We took the ferry to Vashon Island to visit friends, but as long as we were there, we didn’t want to miss the Vashon farmers market and a stop at La Boucherie, the restaurant run by Sea Breeze Farm. I’m accustomed to buying raw materials such as meat and milk from Sea Breeze at Seattle venues; I liked the idea of sampling how they would cook and serve their own products, in their own island environment.
This early in the season, we were glad just to wander without fleece or raincoats; we knew we’d be lucky to find even salad greens to contribute to our friends’ kitchen. By the time we arrived around 1 p.m., though, even the greens were gone — but, unlike the Seattle markets, where eggs sell out post-haste, we still could have scored a basket of pastel beauties practically custom-laid for Easter.
Eggs at the Vashon Island Farmers Market
Hogsback Farm table: "Sorry! We sold out!"
Some markets stick purely to harvest goods, but I’ve always liked a mix of vendors. I was glad to see, especially in this spare season, some crafts, a Vashon winery, a chocolatier, and homemade caramels, among other tables.
Kurt Timmermeister, who has sold raw milk from his Vashon Island dairy farm for the past four years, is done. In the next few weeks, he wrote, he will give up his license to sell fluid milk and will concentrate instead on making cheese. He’s ordered a cheese vat-pasteurizer from the Netherlands, and a holding/chilling tank from Canada, and will only sell milk until the new equipment is here and hooked up. First on his cheese list is a Camembert, well-suited to the “rich, creamy milk” from his Jersey cows.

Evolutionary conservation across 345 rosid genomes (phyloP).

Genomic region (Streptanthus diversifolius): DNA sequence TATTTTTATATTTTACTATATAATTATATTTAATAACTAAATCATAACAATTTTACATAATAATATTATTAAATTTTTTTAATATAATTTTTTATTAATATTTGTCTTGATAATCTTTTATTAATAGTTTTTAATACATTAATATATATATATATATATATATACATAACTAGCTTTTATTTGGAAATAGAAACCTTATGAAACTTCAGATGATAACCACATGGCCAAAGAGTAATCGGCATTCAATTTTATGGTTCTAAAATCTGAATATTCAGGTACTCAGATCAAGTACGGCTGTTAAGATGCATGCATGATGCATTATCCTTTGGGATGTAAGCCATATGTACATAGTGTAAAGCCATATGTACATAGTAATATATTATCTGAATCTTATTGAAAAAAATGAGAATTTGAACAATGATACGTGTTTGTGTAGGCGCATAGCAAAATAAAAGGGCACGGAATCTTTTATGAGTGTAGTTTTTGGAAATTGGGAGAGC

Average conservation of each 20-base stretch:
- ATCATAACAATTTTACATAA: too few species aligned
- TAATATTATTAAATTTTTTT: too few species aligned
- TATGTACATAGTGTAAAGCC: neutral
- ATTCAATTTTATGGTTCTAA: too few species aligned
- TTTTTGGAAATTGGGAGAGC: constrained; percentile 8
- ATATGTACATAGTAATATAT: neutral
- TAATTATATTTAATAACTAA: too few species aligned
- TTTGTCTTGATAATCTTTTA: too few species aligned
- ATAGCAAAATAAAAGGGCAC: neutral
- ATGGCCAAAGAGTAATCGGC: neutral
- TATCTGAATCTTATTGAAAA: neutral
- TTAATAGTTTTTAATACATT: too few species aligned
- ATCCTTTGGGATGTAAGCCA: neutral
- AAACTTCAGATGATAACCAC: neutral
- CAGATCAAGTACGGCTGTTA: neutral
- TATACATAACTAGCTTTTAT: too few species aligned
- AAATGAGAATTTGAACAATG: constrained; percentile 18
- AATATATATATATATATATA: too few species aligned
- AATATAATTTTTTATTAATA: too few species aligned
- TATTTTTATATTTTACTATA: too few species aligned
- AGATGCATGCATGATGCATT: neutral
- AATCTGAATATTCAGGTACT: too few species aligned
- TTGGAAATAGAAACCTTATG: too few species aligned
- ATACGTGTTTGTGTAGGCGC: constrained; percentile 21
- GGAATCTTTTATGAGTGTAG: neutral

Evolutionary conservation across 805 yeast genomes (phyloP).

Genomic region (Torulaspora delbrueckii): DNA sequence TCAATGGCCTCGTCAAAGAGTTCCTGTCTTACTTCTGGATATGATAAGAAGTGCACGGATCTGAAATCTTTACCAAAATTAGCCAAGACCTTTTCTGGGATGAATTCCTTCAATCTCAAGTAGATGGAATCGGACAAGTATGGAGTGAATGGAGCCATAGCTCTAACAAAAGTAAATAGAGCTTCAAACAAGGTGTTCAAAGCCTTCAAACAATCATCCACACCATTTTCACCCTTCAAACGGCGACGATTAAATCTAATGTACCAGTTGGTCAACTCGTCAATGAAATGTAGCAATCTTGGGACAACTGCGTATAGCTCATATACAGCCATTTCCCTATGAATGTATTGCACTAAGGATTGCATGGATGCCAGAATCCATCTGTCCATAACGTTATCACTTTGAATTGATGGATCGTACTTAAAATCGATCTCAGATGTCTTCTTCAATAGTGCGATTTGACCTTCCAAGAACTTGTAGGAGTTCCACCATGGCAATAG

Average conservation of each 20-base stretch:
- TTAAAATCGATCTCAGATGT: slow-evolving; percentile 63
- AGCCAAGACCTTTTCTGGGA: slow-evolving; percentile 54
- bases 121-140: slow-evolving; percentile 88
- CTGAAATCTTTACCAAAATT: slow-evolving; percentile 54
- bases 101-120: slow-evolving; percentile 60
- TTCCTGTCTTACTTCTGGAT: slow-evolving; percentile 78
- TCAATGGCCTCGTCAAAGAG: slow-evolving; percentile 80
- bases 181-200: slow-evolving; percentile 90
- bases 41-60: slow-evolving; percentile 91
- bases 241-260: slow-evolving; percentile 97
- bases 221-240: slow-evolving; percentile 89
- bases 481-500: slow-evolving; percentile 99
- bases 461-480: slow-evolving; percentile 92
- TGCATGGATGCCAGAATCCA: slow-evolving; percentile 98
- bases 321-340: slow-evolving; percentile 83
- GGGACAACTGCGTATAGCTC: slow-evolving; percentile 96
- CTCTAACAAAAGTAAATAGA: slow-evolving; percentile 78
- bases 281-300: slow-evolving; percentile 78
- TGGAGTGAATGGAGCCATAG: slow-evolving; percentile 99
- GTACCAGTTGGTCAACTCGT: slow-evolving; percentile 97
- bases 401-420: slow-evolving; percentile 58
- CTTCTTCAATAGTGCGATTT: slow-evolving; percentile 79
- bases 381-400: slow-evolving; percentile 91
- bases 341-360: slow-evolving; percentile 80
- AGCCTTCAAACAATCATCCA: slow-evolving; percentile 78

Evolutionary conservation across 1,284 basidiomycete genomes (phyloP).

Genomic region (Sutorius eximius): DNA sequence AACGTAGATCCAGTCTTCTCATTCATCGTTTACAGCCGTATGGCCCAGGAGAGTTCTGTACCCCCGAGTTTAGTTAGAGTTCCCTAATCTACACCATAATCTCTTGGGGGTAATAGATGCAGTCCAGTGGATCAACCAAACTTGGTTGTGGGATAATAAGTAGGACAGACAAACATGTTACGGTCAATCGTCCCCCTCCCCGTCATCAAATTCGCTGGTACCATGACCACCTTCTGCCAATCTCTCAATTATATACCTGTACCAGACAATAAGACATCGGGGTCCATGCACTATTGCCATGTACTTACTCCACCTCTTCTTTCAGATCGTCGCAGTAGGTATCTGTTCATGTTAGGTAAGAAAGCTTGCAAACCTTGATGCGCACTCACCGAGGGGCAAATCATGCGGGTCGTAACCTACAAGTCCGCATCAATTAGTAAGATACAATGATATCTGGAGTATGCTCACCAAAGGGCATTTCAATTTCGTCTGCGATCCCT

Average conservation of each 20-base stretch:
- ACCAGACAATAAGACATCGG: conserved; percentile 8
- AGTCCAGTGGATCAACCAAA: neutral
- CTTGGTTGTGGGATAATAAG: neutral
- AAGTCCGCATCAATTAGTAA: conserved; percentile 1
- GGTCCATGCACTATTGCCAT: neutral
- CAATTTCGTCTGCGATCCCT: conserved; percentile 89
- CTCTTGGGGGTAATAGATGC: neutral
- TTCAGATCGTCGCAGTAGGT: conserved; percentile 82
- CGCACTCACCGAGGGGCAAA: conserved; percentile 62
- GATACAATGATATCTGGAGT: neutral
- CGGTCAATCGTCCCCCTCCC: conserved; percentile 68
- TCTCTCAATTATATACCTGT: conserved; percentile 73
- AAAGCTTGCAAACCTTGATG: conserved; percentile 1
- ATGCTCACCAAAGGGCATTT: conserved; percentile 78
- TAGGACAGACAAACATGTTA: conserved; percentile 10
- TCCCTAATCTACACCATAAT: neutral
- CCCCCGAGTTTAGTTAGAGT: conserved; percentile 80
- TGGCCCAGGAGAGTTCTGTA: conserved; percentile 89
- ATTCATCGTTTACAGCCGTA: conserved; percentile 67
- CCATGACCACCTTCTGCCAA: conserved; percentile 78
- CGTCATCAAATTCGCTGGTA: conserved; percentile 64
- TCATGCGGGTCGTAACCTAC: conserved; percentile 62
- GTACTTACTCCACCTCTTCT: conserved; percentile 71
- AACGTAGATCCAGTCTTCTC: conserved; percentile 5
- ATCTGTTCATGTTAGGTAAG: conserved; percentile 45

Timmermeister has written eloquently about the licensing and health department hassles surrounding raw milk, and its potential benefits and dangers have long spurred debates and lawsuits — but he didn’t invoke the controversies when describing the changeover.
“At the end of last year, I had a bit of an epiphany. I was done selling milk.
My attention span is limited. I can only find something exciting for a period of time. Then I want to try a new challenge. I had learned the milk trade. The barn was built, the dairy too and the pastures were coming in nicely. A new challenge was needed.”
Read more, and keep up with his cheesemaking journey, here.